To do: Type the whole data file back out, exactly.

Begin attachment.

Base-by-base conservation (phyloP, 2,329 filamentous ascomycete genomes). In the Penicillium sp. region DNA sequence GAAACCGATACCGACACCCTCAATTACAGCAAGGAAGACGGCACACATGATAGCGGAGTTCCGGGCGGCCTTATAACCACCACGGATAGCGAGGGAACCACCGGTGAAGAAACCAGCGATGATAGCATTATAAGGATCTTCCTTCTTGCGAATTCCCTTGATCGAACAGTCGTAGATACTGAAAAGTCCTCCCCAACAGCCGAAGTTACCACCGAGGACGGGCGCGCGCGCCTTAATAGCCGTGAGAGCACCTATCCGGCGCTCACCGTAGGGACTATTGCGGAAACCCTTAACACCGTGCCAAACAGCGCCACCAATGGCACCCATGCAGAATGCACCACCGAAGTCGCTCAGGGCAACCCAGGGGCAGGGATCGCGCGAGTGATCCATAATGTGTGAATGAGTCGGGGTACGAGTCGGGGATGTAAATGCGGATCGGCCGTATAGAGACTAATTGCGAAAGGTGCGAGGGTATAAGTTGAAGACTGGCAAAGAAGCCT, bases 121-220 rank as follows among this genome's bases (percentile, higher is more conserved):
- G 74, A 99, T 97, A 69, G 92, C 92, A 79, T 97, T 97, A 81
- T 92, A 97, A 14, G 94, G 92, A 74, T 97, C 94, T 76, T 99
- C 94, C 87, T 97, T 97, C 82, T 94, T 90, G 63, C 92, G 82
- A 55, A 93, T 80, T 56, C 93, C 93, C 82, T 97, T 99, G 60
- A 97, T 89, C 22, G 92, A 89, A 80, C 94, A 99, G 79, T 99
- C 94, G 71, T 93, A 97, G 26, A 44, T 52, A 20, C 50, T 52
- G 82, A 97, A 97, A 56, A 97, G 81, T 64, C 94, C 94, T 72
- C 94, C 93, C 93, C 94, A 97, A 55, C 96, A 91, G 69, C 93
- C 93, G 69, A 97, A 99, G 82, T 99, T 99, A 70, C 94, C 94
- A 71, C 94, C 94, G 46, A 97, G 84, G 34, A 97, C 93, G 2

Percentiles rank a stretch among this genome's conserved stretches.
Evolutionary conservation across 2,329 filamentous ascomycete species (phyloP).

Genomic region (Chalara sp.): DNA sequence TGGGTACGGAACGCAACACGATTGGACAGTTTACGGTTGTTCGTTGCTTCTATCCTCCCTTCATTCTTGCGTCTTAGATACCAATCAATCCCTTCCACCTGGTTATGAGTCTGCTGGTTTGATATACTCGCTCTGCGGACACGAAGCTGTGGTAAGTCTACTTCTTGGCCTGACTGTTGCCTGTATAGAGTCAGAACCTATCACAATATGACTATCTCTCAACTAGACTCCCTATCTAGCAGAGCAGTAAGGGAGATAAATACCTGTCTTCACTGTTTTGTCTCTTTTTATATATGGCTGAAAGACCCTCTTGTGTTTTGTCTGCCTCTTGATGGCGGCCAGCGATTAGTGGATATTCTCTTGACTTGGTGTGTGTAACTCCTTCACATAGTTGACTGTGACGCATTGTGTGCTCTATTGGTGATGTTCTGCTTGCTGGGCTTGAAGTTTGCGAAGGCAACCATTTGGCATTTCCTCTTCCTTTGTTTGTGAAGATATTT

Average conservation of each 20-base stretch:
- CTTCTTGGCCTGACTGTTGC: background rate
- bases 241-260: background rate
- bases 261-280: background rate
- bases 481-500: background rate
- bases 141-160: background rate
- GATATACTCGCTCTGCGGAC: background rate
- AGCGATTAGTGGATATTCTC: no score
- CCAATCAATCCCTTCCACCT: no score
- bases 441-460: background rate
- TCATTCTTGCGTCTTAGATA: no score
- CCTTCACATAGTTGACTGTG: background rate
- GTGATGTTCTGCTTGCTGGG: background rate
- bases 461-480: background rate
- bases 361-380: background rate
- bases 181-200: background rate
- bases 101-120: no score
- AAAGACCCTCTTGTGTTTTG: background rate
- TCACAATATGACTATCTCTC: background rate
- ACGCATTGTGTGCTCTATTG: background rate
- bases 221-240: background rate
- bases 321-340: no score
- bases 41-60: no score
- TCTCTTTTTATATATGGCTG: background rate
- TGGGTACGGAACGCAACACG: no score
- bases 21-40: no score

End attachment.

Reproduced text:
Base-by-base conservation (phyloP, 2,329 filamentous ascomycete genomes). In the Penicillium sp. region DNA sequence GAAACCGATACCGACACCCTCAATTACAGCAAGGAAGACGGCACACATGATAGCGGAGTTCCGGGCGGCCTTATAACCACCACGGATAGCGAGGGAACCACCGGTGAAGAAACCAGCGATGATAGCATTATAAGGATCTTCCTTCTTGCGAATTCCCTTGATCGAACAGTCGTAGATACTGAAAAGTCCTCCCCAACAGCCGAAGTTACCACCGAGGACGGGCGCGCGCGCCTTAATAGCCGTGAGAGCACCTATCCGGCGCTCACCGTAGGGACTATTGCGGAAACCCTTAACACCGTGCCAAACAGCGCCACCAATGGCACCCATGCAGAATGCACCACCGAAGTCGCTCAGGGCAACCCAGGGGCAGGGATCGCGCGAGTGATCCATAATGTGTGAATGAGTCGGGGTACGAGTCGGGGATGTAAATGCGGATCGGCCGTATAGAGACTAATTGCGAAAGGTGCGAGGGTATAAGTTGAAGACTGGCAAAGAAGCCT, bases 121-220 rank as follows among this genome's bases (percentile, higher is more conserved):
- G 74, A 99, T 97, A 69, G 92, C 92, A 79, T 97, T 97, A 81
- T 92, A 97, A 14, G 94, G 92, A 74, T 97, C 94, T 76, T 99
- C 94, C 87, T 97, T 97, C 82, T 94, T 90, G 63, C 92, G 82
- A 55, A 93, T 80, T 56, C 93, C 93, C 82, T 97, T 99, G 60
- A 97, T 89, C 22, G 92, A 89, A 80, C 94, A 99, G 79, T 99
- C 94, G 71, T 93, A 97, G 26, A 44, T 52, A 20, C 50, T 52
- G 82, A 97, A 97, A 56, A 97, G 81, T 64, C 94, C 94, T 72
- C 94, C 93, C 93, C 94, A 97, A 55, C 96, A 91, G 69, C 93
- C 93, G 69, A 97, A 99, G 82, T 99, T 99, A 70, C 94, C 94
- A 71, C 94, C 94, G 46, A 97, G 84, G 34, A 97, C 93, G 2

Percentiles rank a stretch among this genome's conserved stretches.
Evolutionary conservation across 2,329 filamentous ascomycete species (phyloP).

Genomic region (Chalara sp.): DNA sequence TGGGTACGGAACGCAACACGATTGGACAGTTTACGGTTGTTCGTTGCTTCTATCCTCCCTTCATTCTTGCGTCTTAGATACCAATCAATCCCTTCCACCTGGTTATGAGTCTGCTGGTTTGATATACTCGCTCTGCGGACACGAAGCTGTGGTAAGTCTACTTCTTGGCCTGACTGTTGCCTGTATAGAGTCAGAACCTATCACAATATGACTATCTCTCAACTAGACTCCCTATCTAGCAGAGCAGTAAGGGAGATAAATACCTGTCTTCACTGTTTTGTCTCTTTTTATATATGGCTGAAAGACCCTCTTGTGTTTTGTCTGCCTCTTGATGGCGGCCAGCGATTAGTGGATATTCTCTTGACTTGGTGTGTGTAACTCCTTCACATAGTTGACTGTGACGCATTGTGTGCTCTATTGGTGATGTTCTGCTTGCTGGGCTTGAAGTTTGCGAAGGCAACCATTTGGCATTTCCTCTTCCTTTGTTTGTGAAGATATTT

Average conservation of each 20-base stretch:
- CTTCTTGGCCTGACTGTTGC: background rate
- bases 241-260: background rate
- bases 261-280: background rate
- bases 481-500: background rate
- bases 141-160: background rate
- GATATACTCGCTCTGCGGAC: background rate
- AGCGATTAGTGGATATTCTC: no score
- CCAATCAATCCCTTCCACCT: no score
- bases 441-460: background rate
- TCATTCTTGCGTCTTAGATA: no score
- CCTTCACATAGTTGACTGTG: background rate
- GTGATGTTCTGCTTGCTGGG: background rate
- bases 461-480: background rate
- bases 361-380: background rate
- bases 181-200: background rate
- bases 101-120: no score
- AAAGACCCTCTTGTGTTTTG: background rate
- TCACAATATGACTATCTCTC: background rate
- ACGCATTGTGTGCTCTATTG: background rate
- bases 221-240: background rate
- bases 321-340: no score
- bases 41-60: no score
- TCTCTTTTTATATATGGCTG: background rate
- TGGGTACGGAACGCAACACG: no score
- bases 21-40: no score